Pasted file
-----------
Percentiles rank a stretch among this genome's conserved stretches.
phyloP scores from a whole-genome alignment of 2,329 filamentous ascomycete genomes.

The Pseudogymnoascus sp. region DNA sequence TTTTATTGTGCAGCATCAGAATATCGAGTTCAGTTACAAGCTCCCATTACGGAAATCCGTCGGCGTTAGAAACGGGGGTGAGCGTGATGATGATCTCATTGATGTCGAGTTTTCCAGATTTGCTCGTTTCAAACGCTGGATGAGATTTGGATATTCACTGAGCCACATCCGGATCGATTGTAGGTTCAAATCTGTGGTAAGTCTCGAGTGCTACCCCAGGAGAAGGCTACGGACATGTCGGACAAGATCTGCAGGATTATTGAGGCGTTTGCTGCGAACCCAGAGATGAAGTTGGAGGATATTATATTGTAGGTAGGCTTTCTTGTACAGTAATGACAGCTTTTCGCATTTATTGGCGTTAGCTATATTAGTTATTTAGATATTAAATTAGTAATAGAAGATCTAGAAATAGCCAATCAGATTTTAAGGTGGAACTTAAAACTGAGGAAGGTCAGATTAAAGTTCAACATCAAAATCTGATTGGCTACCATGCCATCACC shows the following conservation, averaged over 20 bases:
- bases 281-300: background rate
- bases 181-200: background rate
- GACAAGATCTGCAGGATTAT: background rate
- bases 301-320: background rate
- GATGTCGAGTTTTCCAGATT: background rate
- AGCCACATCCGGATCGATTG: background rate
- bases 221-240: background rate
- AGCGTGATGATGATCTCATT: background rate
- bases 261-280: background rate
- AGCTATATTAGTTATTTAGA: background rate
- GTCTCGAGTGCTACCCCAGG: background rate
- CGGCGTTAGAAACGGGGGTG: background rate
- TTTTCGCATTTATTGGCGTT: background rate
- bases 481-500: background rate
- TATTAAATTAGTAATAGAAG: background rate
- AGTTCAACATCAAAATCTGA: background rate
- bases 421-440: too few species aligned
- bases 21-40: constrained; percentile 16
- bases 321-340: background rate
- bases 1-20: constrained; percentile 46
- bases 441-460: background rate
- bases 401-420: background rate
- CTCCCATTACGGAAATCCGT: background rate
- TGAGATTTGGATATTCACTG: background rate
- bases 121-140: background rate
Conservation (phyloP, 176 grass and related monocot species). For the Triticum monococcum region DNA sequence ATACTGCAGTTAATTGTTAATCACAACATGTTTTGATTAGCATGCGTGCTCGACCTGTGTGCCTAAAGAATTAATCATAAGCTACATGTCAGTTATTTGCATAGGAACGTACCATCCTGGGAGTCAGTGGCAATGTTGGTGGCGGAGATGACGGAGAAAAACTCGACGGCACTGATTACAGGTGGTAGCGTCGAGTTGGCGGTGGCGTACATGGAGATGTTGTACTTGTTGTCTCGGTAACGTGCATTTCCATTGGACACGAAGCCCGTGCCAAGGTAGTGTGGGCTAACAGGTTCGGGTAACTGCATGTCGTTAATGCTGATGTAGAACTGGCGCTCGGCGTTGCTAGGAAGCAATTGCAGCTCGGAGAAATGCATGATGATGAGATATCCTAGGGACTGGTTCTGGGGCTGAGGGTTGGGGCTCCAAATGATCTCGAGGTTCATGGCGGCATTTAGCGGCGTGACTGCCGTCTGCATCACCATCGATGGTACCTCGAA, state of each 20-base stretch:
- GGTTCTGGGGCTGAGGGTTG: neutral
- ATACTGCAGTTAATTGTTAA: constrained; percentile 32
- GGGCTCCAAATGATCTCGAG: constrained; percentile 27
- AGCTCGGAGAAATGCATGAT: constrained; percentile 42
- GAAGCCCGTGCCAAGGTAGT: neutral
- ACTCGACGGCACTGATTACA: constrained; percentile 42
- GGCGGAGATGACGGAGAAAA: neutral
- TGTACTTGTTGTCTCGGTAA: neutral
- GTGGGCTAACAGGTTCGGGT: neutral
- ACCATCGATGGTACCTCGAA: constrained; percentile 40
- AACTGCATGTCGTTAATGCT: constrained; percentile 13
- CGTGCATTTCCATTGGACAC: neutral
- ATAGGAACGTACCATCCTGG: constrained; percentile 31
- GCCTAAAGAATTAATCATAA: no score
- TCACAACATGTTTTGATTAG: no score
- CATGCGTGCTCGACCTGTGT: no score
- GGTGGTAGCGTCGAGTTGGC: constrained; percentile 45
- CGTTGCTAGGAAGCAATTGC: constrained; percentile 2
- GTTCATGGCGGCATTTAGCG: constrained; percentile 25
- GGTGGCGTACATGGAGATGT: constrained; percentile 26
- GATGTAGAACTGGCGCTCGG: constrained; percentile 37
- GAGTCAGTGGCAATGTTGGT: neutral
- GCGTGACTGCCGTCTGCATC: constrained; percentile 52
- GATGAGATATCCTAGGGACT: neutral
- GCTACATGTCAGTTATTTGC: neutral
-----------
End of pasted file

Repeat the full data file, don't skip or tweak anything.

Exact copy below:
Percentiles rank a stretch among this genome's conserved stretches.
phyloP scores from a whole-genome alignment of 2,329 filamentous ascomycete genomes.

The Pseudogymnoascus sp. region DNA sequence TTTTATTGTGCAGCATCAGAATATCGAGTTCAGTTACAAGCTCCCATTACGGAAATCCGTCGGCGTTAGAAACGGGGGTGAGCGTGATGATGATCTCATTGATGTCGAGTTTTCCAGATTTGCTCGTTTCAAACGCTGGATGAGATTTGGATATTCACTGAGCCACATCCGGATCGATTGTAGGTTCAAATCTGTGGTAAGTCTCGAGTGCTACCCCAGGAGAAGGCTACGGACATGTCGGACAAGATCTGCAGGATTATTGAGGCGTTTGCTGCGAACCCAGAGATGAAGTTGGAGGATATTATATTGTAGGTAGGCTTTCTTGTACAGTAATGACAGCTTTTCGCATTTATTGGCGTTAGCTATATTAGTTATTTAGATATTAAATTAGTAATAGAAGATCTAGAAATAGCCAATCAGATTTTAAGGTGGAACTTAAAACTGAGGAAGGTCAGATTAAAGTTCAACATCAAAATCTGATTGGCTACCATGCCATCACC shows the following conservation, averaged over 20 bases:
- bases 281-300: background rate
- bases 181-200: background rate
- GACAAGATCTGCAGGATTAT: background rate
- bases 301-320: background rate
- GATGTCGAGTTTTCCAGATT: background rate
- AGCCACATCCGGATCGATTG: background rate
- bases 221-240: background rate
- AGCGTGATGATGATCTCATT: background rate
- bases 261-280: background rate
- AGCTATATTAGTTATTTAGA: background rate
- GTCTCGAGTGCTACCCCAGG: background rate
- CGGCGTTAGAAACGGGGGTG: background rate
- TTTTCGCATTTATTGGCGTT: background rate
- bases 481-500: background rate
- TATTAAATTAGTAATAGAAG: background rate
- AGTTCAACATCAAAATCTGA: background rate
- bases 421-440: too few species aligned
- bases 21-40: constrained; percentile 16
- bases 321-340: background rate
- bases 1-20: constrained; percentile 46
- bases 441-460: background rate
- bases 401-420: background rate
- CTCCCATTACGGAAATCCGT: background rate
- TGAGATTTGGATATTCACTG: background rate
- bases 121-140: background rate
Conservation (phyloP, 176 grass and related monocot species). For the Triticum monococcum region DNA sequence ATACTGCAGTTAATTGTTAATCACAACATGTTTTGATTAGCATGCGTGCTCGACCTGTGTGCCTAAAGAATTAATCATAAGCTACATGTCAGTTATTTGCATAGGAACGTACCATCCTGGGAGTCAGTGGCAATGTTGGTGGCGGAGATGACGGAGAAAAACTCGACGGCACTGATTACAGGTGGTAGCGTCGAGTTGGCGGTGGCGTACATGGAGATGTTGTACTTGTTGTCTCGGTAACGTGCATTTCCATTGGACACGAAGCCCGTGCCAAGGTAGTGTGGGCTAACAGGTTCGGGTAACTGCATGTCGTTAATGCTGATGTAGAACTGGCGCTCGGCGTTGCTAGGAAGCAATTGCAGCTCGGAGAAATGCATGATGATGAGATATCCTAGGGACTGGTTCTGGGGCTGAGGGTTGGGGCTCCAAATGATCTCGAGGTTCATGGCGGCATTTAGCGGCGTGACTGCCGTCTGCATCACCATCGATGGTACCTCGAA, state of each 20-base stretch:
- GGTTCTGGGGCTGAGGGTTG: neutral
- ATACTGCAGTTAATTGTTAA: constrained; percentile 32
- GGGCTCCAAATGATCTCGAG: constrained; percentile 27
- AGCTCGGAGAAATGCATGAT: constrained; percentile 42
- GAAGCCCGTGCCAAGGTAGT: neutral
- ACTCGACGGCACTGATTACA: constrained; percentile 42
- GGCGGAGATGACGGAGAAAA: neutral
- TGTACTTGTTGTCTCGGTAA: neutral
- GTGGGCTAACAGGTTCGGGT: neutral
- ACCATCGATGGTACCTCGAA: constrained; percentile 40
- AACTGCATGTCGTTAATGCT: constrained; percentile 13
- CGTGCATTTCCATTGGACAC: neutral
- ATAGGAACGTACCATCCTGG: constrained; percentile 31
- GCCTAAAGAATTAATCATAA: no score
- TCACAACATGTTTTGATTAG: no score
- CATGCGTGCTCGACCTGTGT: no score
- GGTGGTAGCGTCGAGTTGGC: constrained; percentile 45
- CGTTGCTAGGAAGCAATTGC: constrained; percentile 2
- GTTCATGGCGGCATTTAGCG: constrained; percentile 25
- GGTGGCGTACATGGAGATGT: constrained; percentile 26
- GATGTAGAACTGGCGCTCGG: constrained; percentile 37
- GAGTCAGTGGCAATGTTGGT: neutral
- GCGTGACTGCCGTCTGCATC: constrained; percentile 52
- GATGAGATATCCTAGGGACT: neutral
- GCTACATGTCAGTTATTTGC: neutral